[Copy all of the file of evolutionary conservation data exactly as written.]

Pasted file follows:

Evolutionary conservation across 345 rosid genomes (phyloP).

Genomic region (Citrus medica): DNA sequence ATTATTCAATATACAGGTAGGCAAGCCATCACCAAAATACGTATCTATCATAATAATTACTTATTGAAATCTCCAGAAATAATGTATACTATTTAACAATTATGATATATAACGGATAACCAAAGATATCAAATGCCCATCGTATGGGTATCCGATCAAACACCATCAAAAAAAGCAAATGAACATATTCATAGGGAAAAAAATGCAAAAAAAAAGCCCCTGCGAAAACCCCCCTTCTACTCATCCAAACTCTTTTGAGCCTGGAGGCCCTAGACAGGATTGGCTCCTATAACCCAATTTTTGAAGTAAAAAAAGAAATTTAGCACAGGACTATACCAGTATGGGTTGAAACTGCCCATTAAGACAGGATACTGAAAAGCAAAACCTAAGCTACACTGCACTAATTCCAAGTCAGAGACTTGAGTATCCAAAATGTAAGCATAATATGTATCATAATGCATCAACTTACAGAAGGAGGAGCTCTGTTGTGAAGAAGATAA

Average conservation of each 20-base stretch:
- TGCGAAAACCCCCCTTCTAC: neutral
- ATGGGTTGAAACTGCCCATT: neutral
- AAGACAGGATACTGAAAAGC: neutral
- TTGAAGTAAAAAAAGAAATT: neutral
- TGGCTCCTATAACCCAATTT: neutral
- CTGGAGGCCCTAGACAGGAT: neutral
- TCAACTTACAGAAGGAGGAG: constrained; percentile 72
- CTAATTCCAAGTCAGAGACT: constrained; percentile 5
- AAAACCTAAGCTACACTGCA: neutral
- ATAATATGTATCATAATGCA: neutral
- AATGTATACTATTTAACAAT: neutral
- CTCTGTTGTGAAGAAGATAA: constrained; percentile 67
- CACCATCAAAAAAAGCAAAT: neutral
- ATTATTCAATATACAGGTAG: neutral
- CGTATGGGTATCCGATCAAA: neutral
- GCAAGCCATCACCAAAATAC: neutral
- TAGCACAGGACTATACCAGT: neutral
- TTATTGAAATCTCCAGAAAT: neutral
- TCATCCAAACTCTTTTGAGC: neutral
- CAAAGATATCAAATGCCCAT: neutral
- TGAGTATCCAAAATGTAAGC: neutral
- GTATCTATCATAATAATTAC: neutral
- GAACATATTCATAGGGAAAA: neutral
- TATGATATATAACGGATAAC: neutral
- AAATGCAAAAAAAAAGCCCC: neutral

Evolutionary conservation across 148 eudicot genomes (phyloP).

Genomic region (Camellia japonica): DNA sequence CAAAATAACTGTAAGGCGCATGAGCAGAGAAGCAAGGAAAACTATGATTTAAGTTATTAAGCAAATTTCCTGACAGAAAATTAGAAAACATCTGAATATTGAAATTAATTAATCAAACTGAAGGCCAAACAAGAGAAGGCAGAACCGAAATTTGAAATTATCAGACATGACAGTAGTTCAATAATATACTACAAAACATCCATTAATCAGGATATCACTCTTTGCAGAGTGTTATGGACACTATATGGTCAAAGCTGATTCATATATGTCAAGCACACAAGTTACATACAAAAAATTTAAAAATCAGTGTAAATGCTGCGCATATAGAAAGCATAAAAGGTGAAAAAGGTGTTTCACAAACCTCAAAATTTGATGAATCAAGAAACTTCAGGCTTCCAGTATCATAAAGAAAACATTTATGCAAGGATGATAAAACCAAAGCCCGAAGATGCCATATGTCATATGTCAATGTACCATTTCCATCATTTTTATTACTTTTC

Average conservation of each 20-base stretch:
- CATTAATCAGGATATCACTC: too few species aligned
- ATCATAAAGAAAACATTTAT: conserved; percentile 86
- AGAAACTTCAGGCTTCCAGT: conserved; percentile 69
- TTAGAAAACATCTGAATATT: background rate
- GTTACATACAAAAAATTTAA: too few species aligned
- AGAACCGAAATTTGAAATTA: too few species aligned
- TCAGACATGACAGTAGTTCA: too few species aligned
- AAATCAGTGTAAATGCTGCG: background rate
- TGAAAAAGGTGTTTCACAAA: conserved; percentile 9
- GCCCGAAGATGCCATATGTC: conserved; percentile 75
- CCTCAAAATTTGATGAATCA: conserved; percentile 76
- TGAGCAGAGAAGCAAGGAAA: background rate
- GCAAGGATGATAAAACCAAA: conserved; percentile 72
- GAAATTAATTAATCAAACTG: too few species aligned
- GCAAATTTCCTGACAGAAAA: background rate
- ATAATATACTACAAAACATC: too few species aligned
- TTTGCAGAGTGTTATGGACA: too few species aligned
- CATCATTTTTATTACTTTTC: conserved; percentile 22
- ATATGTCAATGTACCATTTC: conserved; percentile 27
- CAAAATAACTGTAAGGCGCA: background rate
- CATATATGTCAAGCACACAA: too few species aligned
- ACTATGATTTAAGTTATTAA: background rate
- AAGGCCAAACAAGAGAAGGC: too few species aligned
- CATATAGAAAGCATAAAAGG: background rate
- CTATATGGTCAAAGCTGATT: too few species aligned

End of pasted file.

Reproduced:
Evolutionary conservation across 345 rosid genomes (phyloP).

Genomic region (Citrus medica): DNA sequence ATTATTCAATATACAGGTAGGCAAGCCATCACCAAAATACGTATCTATCATAATAATTACTTATTGAAATCTCCAGAAATAATGTATACTATTTAACAATTATGATATATAACGGATAACCAAAGATATCAAATGCCCATCGTATGGGTATCCGATCAAACACCATCAAAAAAAGCAAATGAACATATTCATAGGGAAAAAAATGCAAAAAAAAAGCCCCTGCGAAAACCCCCCTTCTACTCATCCAAACTCTTTTGAGCCTGGAGGCCCTAGACAGGATTGGCTCCTATAACCCAATTTTTGAAGTAAAAAAAGAAATTTAGCACAGGACTATACCAGTATGGGTTGAAACTGCCCATTAAGACAGGATACTGAAAAGCAAAACCTAAGCTACACTGCACTAATTCCAAGTCAGAGACTTGAGTATCCAAAATGTAAGCATAATATGTATCATAATGCATCAACTTACAGAAGGAGGAGCTCTGTTGTGAAGAAGATAA

Average conservation of each 20-base stretch:
- TGCGAAAACCCCCCTTCTAC: neutral
- ATGGGTTGAAACTGCCCATT: neutral
- AAGACAGGATACTGAAAAGC: neutral
- TTGAAGTAAAAAAAGAAATT: neutral
- TGGCTCCTATAACCCAATTT: neutral
- CTGGAGGCCCTAGACAGGAT: neutral
- TCAACTTACAGAAGGAGGAG: constrained; percentile 72
- CTAATTCCAAGTCAGAGACT: constrained; percentile 5
- AAAACCTAAGCTACACTGCA: neutral
- ATAATATGTATCATAATGCA: neutral
- AATGTATACTATTTAACAAT: neutral
- CTCTGTTGTGAAGAAGATAA: constrained; percentile 67
- CACCATCAAAAAAAGCAAAT: neutral
- ATTATTCAATATACAGGTAG: neutral
- CGTATGGGTATCCGATCAAA: neutral
- GCAAGCCATCACCAAAATAC: neutral
- TAGCACAGGACTATACCAGT: neutral
- TTATTGAAATCTCCAGAAAT: neutral
- TCATCCAAACTCTTTTGAGC: neutral
- CAAAGATATCAAATGCCCAT: neutral
- TGAGTATCCAAAATGTAAGC: neutral
- GTATCTATCATAATAATTAC: neutral
- GAACATATTCATAGGGAAAA: neutral
- TATGATATATAACGGATAAC: neutral
- AAATGCAAAAAAAAAGCCCC: neutral

Evolutionary conservation across 148 eudicot genomes (phyloP).

Genomic region (Camellia japonica): DNA sequence CAAAATAACTGTAAGGCGCATGAGCAGAGAAGCAAGGAAAACTATGATTTAAGTTATTAAGCAAATTTCCTGACAGAAAATTAGAAAACATCTGAATATTGAAATTAATTAATCAAACTGAAGGCCAAACAAGAGAAGGCAGAACCGAAATTTGAAATTATCAGACATGACAGTAGTTCAATAATATACTACAAAACATCCATTAATCAGGATATCACTCTTTGCAGAGTGTTATGGACACTATATGGTCAAAGCTGATTCATATATGTCAAGCACACAAGTTACATACAAAAAATTTAAAAATCAGTGTAAATGCTGCGCATATAGAAAGCATAAAAGGTGAAAAAGGTGTTTCACAAACCTCAAAATTTGATGAATCAAGAAACTTCAGGCTTCCAGTATCATAAAGAAAACATTTATGCAAGGATGATAAAACCAAAGCCCGAAGATGCCATATGTCATATGTCAATGTACCATTTCCATCATTTTTATTACTTTTC

Average conservation of each 20-base stretch:
- CATTAATCAGGATATCACTC: too few species aligned
- ATCATAAAGAAAACATTTAT: conserved; percentile 86
- AGAAACTTCAGGCTTCCAGT: conserved; percentile 69
- TTAGAAAACATCTGAATATT: background rate
- GTTACATACAAAAAATTTAA: too few species aligned
- AGAACCGAAATTTGAAATTA: too few species aligned
- TCAGACATGACAGTAGTTCA: too few species aligned
- AAATCAGTGTAAATGCTGCG: background rate
- TGAAAAAGGTGTTTCACAAA: conserved; percentile 9
- GCCCGAAGATGCCATATGTC: conserved; percentile 75
- CCTCAAAATTTGATGAATCA: conserved; percentile 76
- TGAGCAGAGAAGCAAGGAAA: background rate
- GCAAGGATGATAAAACCAAA: conserved; percentile 72
- GAAATTAATTAATCAAACTG: too few species aligned
- GCAAATTTCCTGACAGAAAA: background rate
- ATAATATACTACAAAACATC: too few species aligned
- TTTGCAGAGTGTTATGGACA: too few species aligned
- CATCATTTTTATTACTTTTC: conserved; percentile 22
- ATATGTCAATGTACCATTTC: conserved; percentile 27
- CAAAATAACTGTAAGGCGCA: background rate
- CATATATGTCAAGCACACAA: too few species aligned
- ACTATGATTTAAGTTATTAA: background rate
- AAGGCCAAACAAGAGAAGGC: too few species aligned
- CATATAGAAAGCATAAAAGG: background rate
- CTATATGGTCAAAGCTGATT: too few species aligned